Mentha pulegium L. commonly known as pennyroyal is a medicinal plant of Labiatae (Lamiaceae) family. The flowering aerial parts of the plant have been conventionally used for their antiseptic properties to treat cold, sinusitis, cholera, food poisoning, bronchitis, and tuberculosis and are also used as antiflatulent, carminative, expectorant, diuretic, antitussive and menstruate.64 Kamkar et al., investigated the antioxidative activities of the essential oil, methanol, and water extracts of Iranian pennyroyal in vegetable oil during storage.

The antioxidant activity of the essential oil and extracts was evaluated and proved.

Urtica dioica “Gazaneh”

Urtica dioica L. (nettle) is an herbaceous perennial flowering plant, that belongs to the Urticaceae family. Herbal infusion of leaves is used to treat diarrhea, vaginal discharge, and internal/external bleeding.67 In addition leaves have been shown to have hypotensive and anti-inflammatory effects, diuretic and immunomodulatory activity, and to alleviate rheumatic pain.

Steroids, terpenoids, phenylpropanoids, coumarins, polysaccharides, lectins; and seven flavonol glycosides (kaempherol-3-O-glucoside and -3-O-rutinoside; quercetin-3-Oglucoside and -3-O-rutinoside, isorhamnetin-3-O-glucoside, -3-O-rutinoside and -3-Oneohesperidoside) have been identified as major components of root and flowers of U. dioica respectively.

The antioxidant activity of hydroalcoholic solution extracts of U. dioica and M. neglecta Wallr plants and their mixture were investigated. Hydroalcoholic extracts of both plants had strong antioxidant activity, reducing power, superoxide anion radical scavenging, hydrogen peroxide scavenging, free radical scavenging, and metal chelating activities in comparison to natural and synthetic standard antioxidants such as BHA, BHT, and tocopherol. The total antioxidant activity of these two plants was nearly the least while that of the mixture extract was higher than estimated.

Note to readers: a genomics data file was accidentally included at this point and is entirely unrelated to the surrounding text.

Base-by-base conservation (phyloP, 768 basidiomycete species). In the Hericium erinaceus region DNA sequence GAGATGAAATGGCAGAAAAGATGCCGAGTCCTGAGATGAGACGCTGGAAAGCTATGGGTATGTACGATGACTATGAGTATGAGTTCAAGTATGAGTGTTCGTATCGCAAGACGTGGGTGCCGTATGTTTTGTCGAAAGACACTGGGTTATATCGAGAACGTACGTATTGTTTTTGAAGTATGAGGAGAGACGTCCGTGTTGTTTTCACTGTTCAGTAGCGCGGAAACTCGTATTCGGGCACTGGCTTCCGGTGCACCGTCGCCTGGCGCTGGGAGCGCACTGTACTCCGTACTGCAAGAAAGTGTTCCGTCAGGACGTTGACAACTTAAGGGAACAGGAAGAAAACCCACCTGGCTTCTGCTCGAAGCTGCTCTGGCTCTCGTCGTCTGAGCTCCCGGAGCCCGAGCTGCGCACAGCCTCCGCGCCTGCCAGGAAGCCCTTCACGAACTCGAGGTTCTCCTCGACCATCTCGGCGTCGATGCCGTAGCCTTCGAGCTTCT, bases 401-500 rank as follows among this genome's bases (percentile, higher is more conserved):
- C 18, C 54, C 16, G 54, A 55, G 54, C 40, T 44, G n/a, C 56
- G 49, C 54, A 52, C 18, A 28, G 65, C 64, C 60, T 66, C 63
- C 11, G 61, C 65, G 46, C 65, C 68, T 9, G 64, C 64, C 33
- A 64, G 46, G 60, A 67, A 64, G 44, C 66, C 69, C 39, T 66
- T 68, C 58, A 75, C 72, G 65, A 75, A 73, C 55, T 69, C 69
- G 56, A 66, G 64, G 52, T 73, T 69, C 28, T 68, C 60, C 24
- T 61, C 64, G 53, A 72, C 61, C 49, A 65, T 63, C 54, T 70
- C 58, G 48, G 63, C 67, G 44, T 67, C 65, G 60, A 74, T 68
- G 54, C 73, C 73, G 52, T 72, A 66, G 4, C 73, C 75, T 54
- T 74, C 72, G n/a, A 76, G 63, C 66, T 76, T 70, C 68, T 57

Iranian traditional medicine strongly focuses on prioritizing health maintenance and disease prevention over treatment.

It is one of the most ancient forms of traditional medicine. It is grounded in the concept of four senses of humor: phlegm (Balgham), blood (Dam), yellow bile (Safra’), and black bile (Sauda’). The concept of the four senses of humor is based on the teachings of Rhazes and Avicenna in an elaborate medical system.

So far, about 30,000 plant species have been identified in the world, with Iran’s share of about 8,000 species which is more than the whole of species found in Europe.

The per capita consumption of medicinal plants in Iran is about one kilogram of dried plants, in other words, 83,000 tons of medicinal plants worth 1.2 trillion rials (around $4 million) are consumed in the country, while in Europe this amount is 900 grams and in the United States is 2.5 kilograms.